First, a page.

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HBCU officials wonder: Is March Madness biased against black colleges?

“Our brand of basketball isn’t really appreciated …”

Historically black college (HBCU) officials and a writer for ESPN are wondering if the NCAA basketball tournament seedings are fair to HBCUs.

Writing in Andscape, Mia Berry says that during every tournament’s “Selection Sunday,” HBCUs’ seeds “have become predictable spots” as no team has ever been seeded higher than 14 since Hampton University’s women’s team was seeded 12 back in 2014.

The 68 teams and their seeds in the respective “March Madness” tournaments are chosen by a committee of a dozen commissioners and athletic directors. The Southwestern Athletic Conference commissioner, Charles McClelland, is the lone representative from an HBCU for the men’s tourney.

Various HBCU officials share Berry’s concerns. Alcorn State Assistant Athletic Director Tim Smith said “Our brand of basketball isn’t really appreciated and I think that leads to a false sense of seeding for our teams.”

Coach Robert Jones of Norfolk State is miffed his team this year has to play #1 seed Baylor, last year’s NCAA men’s champion: “I don’t think we should be playing Baylor, to be honest with you […] I don’t understand what more we’ve got to do to get higher than a 16 seed.”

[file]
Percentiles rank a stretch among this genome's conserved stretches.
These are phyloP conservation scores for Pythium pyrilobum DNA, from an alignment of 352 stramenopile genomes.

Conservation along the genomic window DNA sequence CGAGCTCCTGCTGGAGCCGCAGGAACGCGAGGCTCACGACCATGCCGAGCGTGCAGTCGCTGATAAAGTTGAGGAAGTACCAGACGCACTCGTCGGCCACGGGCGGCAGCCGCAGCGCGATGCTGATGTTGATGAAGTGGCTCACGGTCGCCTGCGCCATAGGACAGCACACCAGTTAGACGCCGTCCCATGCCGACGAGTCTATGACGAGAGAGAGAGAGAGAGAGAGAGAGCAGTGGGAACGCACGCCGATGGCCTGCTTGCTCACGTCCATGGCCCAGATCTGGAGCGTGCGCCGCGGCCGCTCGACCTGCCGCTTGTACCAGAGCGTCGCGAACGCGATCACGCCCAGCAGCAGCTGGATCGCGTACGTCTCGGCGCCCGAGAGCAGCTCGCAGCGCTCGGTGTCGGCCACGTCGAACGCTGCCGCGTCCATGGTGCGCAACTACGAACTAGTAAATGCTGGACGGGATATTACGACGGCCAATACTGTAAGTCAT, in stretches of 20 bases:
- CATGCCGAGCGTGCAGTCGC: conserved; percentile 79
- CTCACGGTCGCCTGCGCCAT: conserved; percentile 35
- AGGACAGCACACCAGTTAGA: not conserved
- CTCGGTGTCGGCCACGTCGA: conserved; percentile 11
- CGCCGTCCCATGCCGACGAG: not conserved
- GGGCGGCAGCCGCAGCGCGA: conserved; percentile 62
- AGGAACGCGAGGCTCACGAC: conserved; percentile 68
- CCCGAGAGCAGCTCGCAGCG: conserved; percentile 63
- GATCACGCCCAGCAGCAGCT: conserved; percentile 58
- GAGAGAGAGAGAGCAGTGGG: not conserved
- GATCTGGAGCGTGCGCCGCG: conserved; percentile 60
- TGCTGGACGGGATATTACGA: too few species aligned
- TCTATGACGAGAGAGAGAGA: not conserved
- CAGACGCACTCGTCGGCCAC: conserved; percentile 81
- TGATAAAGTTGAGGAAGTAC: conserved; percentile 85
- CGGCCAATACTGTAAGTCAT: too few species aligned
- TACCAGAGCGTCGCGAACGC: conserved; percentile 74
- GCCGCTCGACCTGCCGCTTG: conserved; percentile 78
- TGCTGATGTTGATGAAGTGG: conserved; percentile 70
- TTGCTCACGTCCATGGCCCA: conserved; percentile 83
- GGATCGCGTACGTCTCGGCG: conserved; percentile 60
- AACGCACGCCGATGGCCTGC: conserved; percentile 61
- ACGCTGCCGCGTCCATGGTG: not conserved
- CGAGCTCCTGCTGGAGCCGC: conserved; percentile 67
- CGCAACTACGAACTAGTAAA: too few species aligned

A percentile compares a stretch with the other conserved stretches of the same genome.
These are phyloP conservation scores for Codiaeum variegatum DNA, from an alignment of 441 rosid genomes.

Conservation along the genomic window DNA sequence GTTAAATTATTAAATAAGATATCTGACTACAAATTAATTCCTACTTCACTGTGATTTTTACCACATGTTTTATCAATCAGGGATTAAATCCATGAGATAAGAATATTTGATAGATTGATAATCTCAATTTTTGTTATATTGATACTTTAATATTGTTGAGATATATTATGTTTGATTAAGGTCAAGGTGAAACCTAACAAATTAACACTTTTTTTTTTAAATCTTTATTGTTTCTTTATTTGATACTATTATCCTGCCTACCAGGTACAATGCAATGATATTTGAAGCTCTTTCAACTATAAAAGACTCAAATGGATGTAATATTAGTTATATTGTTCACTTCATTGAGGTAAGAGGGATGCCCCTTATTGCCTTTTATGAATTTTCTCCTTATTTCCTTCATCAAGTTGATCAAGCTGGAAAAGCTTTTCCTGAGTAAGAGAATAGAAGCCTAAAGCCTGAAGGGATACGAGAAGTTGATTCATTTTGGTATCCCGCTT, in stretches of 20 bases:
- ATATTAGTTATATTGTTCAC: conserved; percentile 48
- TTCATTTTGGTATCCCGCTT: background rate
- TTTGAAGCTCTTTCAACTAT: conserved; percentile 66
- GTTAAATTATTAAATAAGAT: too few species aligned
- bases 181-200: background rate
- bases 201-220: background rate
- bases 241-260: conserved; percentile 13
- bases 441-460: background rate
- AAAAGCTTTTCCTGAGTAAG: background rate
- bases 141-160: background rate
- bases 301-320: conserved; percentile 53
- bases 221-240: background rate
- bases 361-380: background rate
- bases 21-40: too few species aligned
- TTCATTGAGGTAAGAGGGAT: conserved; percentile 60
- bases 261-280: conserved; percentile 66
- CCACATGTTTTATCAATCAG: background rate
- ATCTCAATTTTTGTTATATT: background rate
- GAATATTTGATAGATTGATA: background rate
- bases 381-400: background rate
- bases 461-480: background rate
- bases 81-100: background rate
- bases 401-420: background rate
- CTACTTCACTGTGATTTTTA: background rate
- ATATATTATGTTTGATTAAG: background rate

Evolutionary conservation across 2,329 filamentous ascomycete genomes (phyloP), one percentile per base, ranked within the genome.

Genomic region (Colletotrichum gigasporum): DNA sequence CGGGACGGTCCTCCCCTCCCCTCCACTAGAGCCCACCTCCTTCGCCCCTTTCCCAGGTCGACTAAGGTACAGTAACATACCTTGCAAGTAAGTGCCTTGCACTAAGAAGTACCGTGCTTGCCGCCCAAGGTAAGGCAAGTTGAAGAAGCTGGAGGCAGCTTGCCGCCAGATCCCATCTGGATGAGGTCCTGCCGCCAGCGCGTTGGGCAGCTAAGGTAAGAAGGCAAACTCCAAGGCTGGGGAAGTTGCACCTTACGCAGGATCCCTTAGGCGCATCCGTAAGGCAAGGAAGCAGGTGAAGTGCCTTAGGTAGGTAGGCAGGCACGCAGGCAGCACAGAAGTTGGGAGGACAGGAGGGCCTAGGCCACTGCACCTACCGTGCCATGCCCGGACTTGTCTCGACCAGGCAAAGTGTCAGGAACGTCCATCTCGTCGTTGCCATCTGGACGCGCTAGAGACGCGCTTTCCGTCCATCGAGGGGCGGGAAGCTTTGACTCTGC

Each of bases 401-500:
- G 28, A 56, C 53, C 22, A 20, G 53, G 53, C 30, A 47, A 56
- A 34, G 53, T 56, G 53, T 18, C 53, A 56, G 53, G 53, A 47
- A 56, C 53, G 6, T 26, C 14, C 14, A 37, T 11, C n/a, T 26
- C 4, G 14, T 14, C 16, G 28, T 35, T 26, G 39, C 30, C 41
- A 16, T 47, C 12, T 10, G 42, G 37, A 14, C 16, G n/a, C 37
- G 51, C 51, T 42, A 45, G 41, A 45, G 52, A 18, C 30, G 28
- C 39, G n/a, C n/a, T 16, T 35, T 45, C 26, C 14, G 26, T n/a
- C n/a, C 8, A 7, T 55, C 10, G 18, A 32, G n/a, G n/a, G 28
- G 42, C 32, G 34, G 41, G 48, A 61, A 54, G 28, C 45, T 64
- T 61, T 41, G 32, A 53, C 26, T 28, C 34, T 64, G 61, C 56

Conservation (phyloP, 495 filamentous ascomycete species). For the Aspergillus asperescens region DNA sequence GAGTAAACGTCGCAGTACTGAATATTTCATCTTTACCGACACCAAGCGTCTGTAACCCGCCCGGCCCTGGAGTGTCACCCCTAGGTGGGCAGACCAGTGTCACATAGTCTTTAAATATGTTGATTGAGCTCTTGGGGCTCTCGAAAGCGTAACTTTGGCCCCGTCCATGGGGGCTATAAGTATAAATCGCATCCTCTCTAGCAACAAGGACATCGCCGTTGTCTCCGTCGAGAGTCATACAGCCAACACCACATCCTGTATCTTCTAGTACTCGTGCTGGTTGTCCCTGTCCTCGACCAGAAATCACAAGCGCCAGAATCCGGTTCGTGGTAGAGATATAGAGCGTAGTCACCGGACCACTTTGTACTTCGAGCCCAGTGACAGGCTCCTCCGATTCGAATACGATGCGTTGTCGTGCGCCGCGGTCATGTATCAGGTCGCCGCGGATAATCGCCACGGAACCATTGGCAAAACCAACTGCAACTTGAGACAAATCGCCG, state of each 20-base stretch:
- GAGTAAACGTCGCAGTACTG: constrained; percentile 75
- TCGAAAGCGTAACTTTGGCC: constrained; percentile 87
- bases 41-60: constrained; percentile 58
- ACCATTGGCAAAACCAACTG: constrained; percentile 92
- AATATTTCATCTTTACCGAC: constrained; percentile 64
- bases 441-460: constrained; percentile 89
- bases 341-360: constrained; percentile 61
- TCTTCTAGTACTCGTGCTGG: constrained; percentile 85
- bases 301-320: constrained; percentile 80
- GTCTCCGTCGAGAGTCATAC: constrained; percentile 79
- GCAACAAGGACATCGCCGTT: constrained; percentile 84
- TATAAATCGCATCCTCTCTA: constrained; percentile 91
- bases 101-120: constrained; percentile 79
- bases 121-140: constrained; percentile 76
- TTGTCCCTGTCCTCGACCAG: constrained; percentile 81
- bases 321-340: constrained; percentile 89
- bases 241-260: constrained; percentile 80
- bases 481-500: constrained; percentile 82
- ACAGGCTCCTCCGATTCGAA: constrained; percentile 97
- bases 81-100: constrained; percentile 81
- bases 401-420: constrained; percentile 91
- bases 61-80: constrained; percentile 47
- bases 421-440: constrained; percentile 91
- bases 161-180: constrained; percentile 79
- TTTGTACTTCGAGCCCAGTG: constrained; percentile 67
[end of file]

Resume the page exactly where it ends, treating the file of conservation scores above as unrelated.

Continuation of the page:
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Texas Southern women’s head coach Cynthia Cooper-Dyke (left) says the Jackson State women’s team, which has a 21-game winning streak, should have gotten a better seed than 14 this year.

“I think that they’ve showcased that they can really compete with anyone,” she said. “It’s unfortunate that [HBCUs] always get that last seed or someplace near the bottom. I think if some of the committee could come to some of the games and see how hard we play and how hard we work.”

From the story:

Texas Southern president Lesia L. Crumpton-Young proudly watched her men’s team defeat Alcorn State in the SWAC tournament final this past weekend, which gave the Tigers an automatic bid to the Big Dance. However, as a No. 16 seed, she believed they weren’t rewarded for their hard work this season.

“I really think we ought to rethink how we do that. We need to learn how to reward hard work, and not just reward some of our historical practices,” Crumpton-Young said. “Sometimes we just have to change the way we do things and I’m hoping that the leadership and NCAA will begin to think about how they need to introduce innovation [and] transformation to the tournament.”

The Media Research Center’s John Simmons points out the allegedly poor tournament seedings for HBCUs “is not a sign of disrespect […] it is a reflection of the reality that [they] do not play in competitive conferences.”

As Texas Southern guard PJ Henry notes (correctly), “We got to go out there and win regardless.”

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IMAGE: Twitter screencap, Texas Southern University

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